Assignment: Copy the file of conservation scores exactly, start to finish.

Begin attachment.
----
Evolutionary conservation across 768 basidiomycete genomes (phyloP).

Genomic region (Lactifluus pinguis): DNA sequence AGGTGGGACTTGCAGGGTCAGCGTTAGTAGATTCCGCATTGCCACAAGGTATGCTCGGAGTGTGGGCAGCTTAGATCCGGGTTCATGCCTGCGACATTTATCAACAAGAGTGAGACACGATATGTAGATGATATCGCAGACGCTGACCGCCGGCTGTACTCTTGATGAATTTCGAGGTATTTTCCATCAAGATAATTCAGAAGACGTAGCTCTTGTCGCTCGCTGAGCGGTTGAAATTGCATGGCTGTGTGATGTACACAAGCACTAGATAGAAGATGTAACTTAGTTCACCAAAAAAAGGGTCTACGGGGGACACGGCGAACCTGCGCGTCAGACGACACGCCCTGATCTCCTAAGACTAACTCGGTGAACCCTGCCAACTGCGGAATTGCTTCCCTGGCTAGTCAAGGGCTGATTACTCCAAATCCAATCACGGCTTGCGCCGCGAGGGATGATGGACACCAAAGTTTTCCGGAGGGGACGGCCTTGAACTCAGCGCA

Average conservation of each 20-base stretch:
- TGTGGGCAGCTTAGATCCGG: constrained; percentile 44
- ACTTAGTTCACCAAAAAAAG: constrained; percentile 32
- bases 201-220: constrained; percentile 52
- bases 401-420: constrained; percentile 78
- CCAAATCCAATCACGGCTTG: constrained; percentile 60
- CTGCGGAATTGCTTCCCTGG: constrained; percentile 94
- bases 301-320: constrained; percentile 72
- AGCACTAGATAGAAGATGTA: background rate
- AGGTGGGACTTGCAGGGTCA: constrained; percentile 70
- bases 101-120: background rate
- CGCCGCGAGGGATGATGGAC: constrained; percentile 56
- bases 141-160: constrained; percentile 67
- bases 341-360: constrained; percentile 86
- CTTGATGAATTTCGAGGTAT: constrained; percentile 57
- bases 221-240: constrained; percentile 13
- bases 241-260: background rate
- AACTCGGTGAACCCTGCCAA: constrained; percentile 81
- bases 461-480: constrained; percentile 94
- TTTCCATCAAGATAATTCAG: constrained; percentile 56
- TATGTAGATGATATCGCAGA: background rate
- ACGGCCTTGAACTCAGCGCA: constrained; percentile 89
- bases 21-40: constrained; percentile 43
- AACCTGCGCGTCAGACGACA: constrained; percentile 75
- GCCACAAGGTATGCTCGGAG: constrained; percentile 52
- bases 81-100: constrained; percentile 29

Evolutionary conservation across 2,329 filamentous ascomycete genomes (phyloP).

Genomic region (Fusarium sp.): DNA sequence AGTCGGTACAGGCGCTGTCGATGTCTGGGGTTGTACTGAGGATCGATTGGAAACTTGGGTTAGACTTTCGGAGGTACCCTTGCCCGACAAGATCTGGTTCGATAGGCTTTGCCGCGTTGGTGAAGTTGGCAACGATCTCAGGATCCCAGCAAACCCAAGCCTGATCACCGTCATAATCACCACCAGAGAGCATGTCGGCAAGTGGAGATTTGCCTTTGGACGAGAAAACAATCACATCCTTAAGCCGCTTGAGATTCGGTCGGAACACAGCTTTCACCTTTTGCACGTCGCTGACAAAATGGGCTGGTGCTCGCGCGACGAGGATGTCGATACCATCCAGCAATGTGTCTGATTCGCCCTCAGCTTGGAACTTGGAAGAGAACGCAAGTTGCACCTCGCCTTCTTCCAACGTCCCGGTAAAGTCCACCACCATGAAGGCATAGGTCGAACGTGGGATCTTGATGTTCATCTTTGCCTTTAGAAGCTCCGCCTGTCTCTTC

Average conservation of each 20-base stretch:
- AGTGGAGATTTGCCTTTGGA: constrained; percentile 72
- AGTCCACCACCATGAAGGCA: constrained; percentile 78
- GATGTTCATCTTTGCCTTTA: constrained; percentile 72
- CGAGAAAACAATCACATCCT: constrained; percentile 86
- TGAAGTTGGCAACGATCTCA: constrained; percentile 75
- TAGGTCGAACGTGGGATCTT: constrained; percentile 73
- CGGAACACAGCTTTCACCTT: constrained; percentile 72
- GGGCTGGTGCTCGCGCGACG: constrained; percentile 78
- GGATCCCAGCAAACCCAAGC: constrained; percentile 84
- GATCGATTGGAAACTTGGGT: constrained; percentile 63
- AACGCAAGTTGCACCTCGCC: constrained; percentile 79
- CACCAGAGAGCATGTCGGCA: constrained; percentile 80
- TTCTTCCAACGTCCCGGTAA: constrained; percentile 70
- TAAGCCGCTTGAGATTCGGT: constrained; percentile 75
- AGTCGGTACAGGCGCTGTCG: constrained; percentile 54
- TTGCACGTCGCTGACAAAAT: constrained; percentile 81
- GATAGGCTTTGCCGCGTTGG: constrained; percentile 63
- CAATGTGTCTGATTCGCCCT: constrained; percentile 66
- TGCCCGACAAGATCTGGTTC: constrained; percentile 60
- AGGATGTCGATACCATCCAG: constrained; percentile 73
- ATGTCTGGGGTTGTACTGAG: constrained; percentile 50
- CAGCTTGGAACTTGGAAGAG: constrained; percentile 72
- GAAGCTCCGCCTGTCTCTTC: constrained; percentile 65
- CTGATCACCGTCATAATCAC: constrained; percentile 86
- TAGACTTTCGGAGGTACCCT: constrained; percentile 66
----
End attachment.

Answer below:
Evolutionary conservation across 768 basidiomycete genomes (phyloP).

Genomic region (Lactifluus pinguis): DNA sequence AGGTGGGACTTGCAGGGTCAGCGTTAGTAGATTCCGCATTGCCACAAGGTATGCTCGGAGTGTGGGCAGCTTAGATCCGGGTTCATGCCTGCGACATTTATCAACAAGAGTGAGACACGATATGTAGATGATATCGCAGACGCTGACCGCCGGCTGTACTCTTGATGAATTTCGAGGTATTTTCCATCAAGATAATTCAGAAGACGTAGCTCTTGTCGCTCGCTGAGCGGTTGAAATTGCATGGCTGTGTGATGTACACAAGCACTAGATAGAAGATGTAACTTAGTTCACCAAAAAAAGGGTCTACGGGGGACACGGCGAACCTGCGCGTCAGACGACACGCCCTGATCTCCTAAGACTAACTCGGTGAACCCTGCCAACTGCGGAATTGCTTCCCTGGCTAGTCAAGGGCTGATTACTCCAAATCCAATCACGGCTTGCGCCGCGAGGGATGATGGACACCAAAGTTTTCCGGAGGGGACGGCCTTGAACTCAGCGCA

Average conservation of each 20-base stretch:
- TGTGGGCAGCTTAGATCCGG: constrained; percentile 44
- ACTTAGTTCACCAAAAAAAG: constrained; percentile 32
- bases 201-220: constrained; percentile 52
- bases 401-420: constrained; percentile 78
- CCAAATCCAATCACGGCTTG: constrained; percentile 60
- CTGCGGAATTGCTTCCCTGG: constrained; percentile 94
- bases 301-320: constrained; percentile 72
- AGCACTAGATAGAAGATGTA: background rate
- AGGTGGGACTTGCAGGGTCA: constrained; percentile 70
- bases 101-120: background rate
- CGCCGCGAGGGATGATGGAC: constrained; percentile 56
- bases 141-160: constrained; percentile 67
- bases 341-360: constrained; percentile 86
- CTTGATGAATTTCGAGGTAT: constrained; percentile 57
- bases 221-240: constrained; percentile 13
- bases 241-260: background rate
- AACTCGGTGAACCCTGCCAA: constrained; percentile 81
- bases 461-480: constrained; percentile 94
- TTTCCATCAAGATAATTCAG: constrained; percentile 56
- TATGTAGATGATATCGCAGA: background rate
- ACGGCCTTGAACTCAGCGCA: constrained; percentile 89
- bases 21-40: constrained; percentile 43
- AACCTGCGCGTCAGACGACA: constrained; percentile 75
- GCCACAAGGTATGCTCGGAG: constrained; percentile 52
- bases 81-100: constrained; percentile 29

Evolutionary conservation across 2,329 filamentous ascomycete genomes (phyloP).

Genomic region (Fusarium sp.): DNA sequence AGTCGGTACAGGCGCTGTCGATGTCTGGGGTTGTACTGAGGATCGATTGGAAACTTGGGTTAGACTTTCGGAGGTACCCTTGCCCGACAAGATCTGGTTCGATAGGCTTTGCCGCGTTGGTGAAGTTGGCAACGATCTCAGGATCCCAGCAAACCCAAGCCTGATCACCGTCATAATCACCACCAGAGAGCATGTCGGCAAGTGGAGATTTGCCTTTGGACGAGAAAACAATCACATCCTTAAGCCGCTTGAGATTCGGTCGGAACACAGCTTTCACCTTTTGCACGTCGCTGACAAAATGGGCTGGTGCTCGCGCGACGAGGATGTCGATACCATCCAGCAATGTGTCTGATTCGCCCTCAGCTTGGAACTTGGAAGAGAACGCAAGTTGCACCTCGCCTTCTTCCAACGTCCCGGTAAAGTCCACCACCATGAAGGCATAGGTCGAACGTGGGATCTTGATGTTCATCTTTGCCTTTAGAAGCTCCGCCTGTCTCTTC

Average conservation of each 20-base stretch:
- AGTGGAGATTTGCCTTTGGA: constrained; percentile 72
- AGTCCACCACCATGAAGGCA: constrained; percentile 78
- GATGTTCATCTTTGCCTTTA: constrained; percentile 72
- CGAGAAAACAATCACATCCT: constrained; percentile 86
- TGAAGTTGGCAACGATCTCA: constrained; percentile 75
- TAGGTCGAACGTGGGATCTT: constrained; percentile 73
- CGGAACACAGCTTTCACCTT: constrained; percentile 72
- GGGCTGGTGCTCGCGCGACG: constrained; percentile 78
- GGATCCCAGCAAACCCAAGC: constrained; percentile 84
- GATCGATTGGAAACTTGGGT: constrained; percentile 63
- AACGCAAGTTGCACCTCGCC: constrained; percentile 79
- CACCAGAGAGCATGTCGGCA: constrained; percentile 80
- TTCTTCCAACGTCCCGGTAA: constrained; percentile 70
- TAAGCCGCTTGAGATTCGGT: constrained; percentile 75
- AGTCGGTACAGGCGCTGTCG: constrained; percentile 54
- TTGCACGTCGCTGACAAAAT: constrained; percentile 81
- GATAGGCTTTGCCGCGTTGG: constrained; percentile 63
- CAATGTGTCTGATTCGCCCT: constrained; percentile 66
- TGCCCGACAAGATCTGGTTC: constrained; percentile 60
- AGGATGTCGATACCATCCAG: constrained; percentile 73
- ATGTCTGGGGTTGTACTGAG: constrained; percentile 50
- CAGCTTGGAACTTGGAAGAG: constrained; percentile 72
- GAAGCTCCGCCTGTCTCTTC: constrained; percentile 65
- CTGATCACCGTCATAATCAC: constrained; percentile 86
- TAGACTTTCGGAGGTACCCT: constrained; percentile 66